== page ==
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Media pundits have bristled plenty in recent years about the control the powerful Hollywood publicity machine exerts over the press. Now comes this.

PMK, the Los Angeles public relations firm that represents Tom Cruise, is requiring TV news outlets to sign a restrictive waiver before they can interview the actor, who's promoting the upcoming Eyes Wide Shut.

The "Interview Consent Agreement," distributed to entertainment news programs such as Entertainment Tonight and Access Hollywood, local TV stations and various cable networks such as MSNBC, CNN and E! Entertainment, contains the following rules: The interview can't be used for any other purpose but for the one stated. For example, a local TV affiliate can't give its network a portion of the interview to use for something else. All unused portions of the interview must be destroyed, and the news organization must be able to prove it was destroyed if PMK asks. No "blooper footage" can be extracted from the interview, and "the interview and the program will not show the artist in a negative or derogatory manner." Perhaps most vexing of all: the document said news outlets must show PMK Cruise interview rough cuts for approval before broadcast.

PMK founder Pat Kingsley was purportedly out of the country Wednesday and unavailable for comment. But she did tell the Los Angeles Times that the last clause--the one that requires PMK see the rough cut--was included by mistake, and later removed. (A copy of the waiver obtained by E! Online has the clause X-ed out.)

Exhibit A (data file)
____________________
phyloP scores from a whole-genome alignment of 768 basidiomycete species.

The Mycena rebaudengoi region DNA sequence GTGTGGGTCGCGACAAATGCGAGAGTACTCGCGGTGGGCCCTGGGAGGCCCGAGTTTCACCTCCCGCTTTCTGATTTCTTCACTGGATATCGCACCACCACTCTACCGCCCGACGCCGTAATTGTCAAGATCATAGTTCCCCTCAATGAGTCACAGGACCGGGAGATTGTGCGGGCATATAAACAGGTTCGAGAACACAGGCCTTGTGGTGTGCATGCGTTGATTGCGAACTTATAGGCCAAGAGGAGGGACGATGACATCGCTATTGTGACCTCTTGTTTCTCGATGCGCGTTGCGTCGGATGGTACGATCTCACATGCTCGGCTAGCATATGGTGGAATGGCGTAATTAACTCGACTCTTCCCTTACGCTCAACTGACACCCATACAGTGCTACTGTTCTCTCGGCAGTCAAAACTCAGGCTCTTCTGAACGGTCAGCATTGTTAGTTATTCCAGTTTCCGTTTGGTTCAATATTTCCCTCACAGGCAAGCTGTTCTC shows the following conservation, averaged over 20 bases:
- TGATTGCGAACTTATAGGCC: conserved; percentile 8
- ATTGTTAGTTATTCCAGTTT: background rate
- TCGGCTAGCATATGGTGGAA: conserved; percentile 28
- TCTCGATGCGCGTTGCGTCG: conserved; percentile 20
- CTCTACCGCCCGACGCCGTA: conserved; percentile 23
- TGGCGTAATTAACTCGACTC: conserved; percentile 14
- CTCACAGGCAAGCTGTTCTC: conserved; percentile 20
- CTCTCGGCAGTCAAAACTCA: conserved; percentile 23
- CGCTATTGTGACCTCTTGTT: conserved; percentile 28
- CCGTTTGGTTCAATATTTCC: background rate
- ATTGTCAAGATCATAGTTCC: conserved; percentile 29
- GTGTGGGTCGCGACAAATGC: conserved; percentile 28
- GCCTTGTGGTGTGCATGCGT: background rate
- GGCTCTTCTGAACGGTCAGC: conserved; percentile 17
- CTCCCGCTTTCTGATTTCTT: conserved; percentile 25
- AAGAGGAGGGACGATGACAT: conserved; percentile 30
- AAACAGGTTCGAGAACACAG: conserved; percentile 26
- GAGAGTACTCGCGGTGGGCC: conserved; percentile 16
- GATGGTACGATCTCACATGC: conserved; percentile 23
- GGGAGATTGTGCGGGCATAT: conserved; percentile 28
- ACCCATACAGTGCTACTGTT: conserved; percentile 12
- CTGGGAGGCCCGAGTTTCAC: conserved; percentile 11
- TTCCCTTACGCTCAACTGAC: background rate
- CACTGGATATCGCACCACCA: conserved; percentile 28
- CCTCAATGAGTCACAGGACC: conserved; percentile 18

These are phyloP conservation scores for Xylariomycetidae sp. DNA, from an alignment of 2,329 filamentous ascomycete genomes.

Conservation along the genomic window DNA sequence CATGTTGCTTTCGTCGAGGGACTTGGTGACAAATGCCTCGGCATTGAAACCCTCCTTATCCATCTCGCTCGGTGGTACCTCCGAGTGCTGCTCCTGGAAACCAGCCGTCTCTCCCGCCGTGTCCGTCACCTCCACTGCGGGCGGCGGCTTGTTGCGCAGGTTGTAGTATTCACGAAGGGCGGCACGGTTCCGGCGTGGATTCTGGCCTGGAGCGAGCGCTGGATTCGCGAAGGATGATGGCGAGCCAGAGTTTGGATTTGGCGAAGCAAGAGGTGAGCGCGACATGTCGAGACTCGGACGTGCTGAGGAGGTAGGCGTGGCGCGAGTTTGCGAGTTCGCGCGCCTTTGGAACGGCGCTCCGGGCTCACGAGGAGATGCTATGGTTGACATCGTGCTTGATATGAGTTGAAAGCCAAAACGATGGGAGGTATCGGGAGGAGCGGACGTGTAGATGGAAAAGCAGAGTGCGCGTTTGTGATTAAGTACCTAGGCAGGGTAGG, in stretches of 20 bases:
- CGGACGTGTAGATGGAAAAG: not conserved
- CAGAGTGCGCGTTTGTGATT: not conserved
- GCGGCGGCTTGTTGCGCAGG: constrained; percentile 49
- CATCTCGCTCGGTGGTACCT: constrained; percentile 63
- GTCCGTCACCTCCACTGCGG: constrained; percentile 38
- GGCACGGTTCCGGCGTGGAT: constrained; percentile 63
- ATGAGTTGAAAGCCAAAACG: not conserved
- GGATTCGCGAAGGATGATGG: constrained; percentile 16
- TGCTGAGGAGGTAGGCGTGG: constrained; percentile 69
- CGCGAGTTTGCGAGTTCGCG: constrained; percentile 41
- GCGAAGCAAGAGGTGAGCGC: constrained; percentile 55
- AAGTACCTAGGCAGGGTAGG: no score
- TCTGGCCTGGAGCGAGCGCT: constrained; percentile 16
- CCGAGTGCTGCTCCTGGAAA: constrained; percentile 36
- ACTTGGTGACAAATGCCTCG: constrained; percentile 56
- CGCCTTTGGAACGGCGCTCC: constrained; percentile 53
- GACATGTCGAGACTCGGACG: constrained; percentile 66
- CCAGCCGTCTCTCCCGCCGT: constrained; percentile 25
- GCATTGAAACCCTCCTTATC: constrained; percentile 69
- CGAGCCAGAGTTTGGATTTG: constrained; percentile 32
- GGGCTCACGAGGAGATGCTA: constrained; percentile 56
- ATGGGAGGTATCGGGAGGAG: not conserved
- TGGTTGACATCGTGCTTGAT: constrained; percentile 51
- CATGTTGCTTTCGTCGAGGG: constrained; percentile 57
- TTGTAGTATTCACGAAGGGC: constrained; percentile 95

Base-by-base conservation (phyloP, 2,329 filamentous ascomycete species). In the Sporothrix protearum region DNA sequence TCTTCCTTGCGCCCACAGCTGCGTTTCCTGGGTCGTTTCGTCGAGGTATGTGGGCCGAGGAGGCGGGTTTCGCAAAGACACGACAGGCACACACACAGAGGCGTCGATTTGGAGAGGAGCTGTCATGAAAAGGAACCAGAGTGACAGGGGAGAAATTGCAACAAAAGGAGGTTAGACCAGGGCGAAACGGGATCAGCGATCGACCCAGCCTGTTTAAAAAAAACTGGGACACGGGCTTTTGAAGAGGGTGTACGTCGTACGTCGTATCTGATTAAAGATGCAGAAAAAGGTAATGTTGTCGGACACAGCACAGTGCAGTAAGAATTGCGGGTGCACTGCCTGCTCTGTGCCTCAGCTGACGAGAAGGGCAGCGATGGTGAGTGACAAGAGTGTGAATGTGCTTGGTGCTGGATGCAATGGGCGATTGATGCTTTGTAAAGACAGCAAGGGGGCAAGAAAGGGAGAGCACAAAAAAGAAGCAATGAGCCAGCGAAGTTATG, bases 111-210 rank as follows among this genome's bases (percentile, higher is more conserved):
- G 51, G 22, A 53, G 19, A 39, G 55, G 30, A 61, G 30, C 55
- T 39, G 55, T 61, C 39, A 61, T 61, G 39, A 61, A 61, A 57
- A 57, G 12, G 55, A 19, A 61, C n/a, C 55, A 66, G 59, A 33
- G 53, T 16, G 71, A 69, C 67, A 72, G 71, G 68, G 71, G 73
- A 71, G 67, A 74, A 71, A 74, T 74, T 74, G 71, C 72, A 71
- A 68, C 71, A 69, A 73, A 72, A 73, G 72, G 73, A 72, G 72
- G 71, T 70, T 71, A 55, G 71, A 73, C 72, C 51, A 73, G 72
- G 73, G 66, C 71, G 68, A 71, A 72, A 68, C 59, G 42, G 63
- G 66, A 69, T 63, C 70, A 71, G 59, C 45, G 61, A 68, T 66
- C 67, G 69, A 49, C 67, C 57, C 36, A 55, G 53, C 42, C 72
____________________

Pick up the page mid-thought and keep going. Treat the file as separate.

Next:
Kingsley told the Times, however, that PMK required the rest of the restrictions, adding that her firm regularly exerts such controls to keep media organizations from exploiting interview footage long after promotion of the star's film is over.

For instance, Kingsley said she turned down MSNBC's request to run a collection of Cruise interviews through the years, a common practice for the cable network.

"If we hadn't restricted that, they'd be able to run it every day for the next 10 years," she said.

Showing the power PMK lords over Hollywood, producers have been reluctant to comment for fear of reprisal. Several indicated, however, that they would probably not sign such a limiting document.

Meanwhile, as news producers steam over restrictions to Eyes Wide Shut coverage, and critics are rankled over digital editing done to Stanley Kubrick's last film, word comes that VH1 has demanded a little prurience-cleansing of its own: to the video for Chris Isaaks's "Baby Did a Bad Bad Thing," which is part of the Eyes soundtrack.

Kubrick himself (of course) selected the song off Isaak's 1995 Forever Blue album, and the video features the singer rolling around with scantily clad (of course) model, Laticia Casta. The video was directed by acclaimed photographer Herb Ritts.

The steamiest parts will be snipped out and the toned-down video will air in the pre-9 p.m. hours.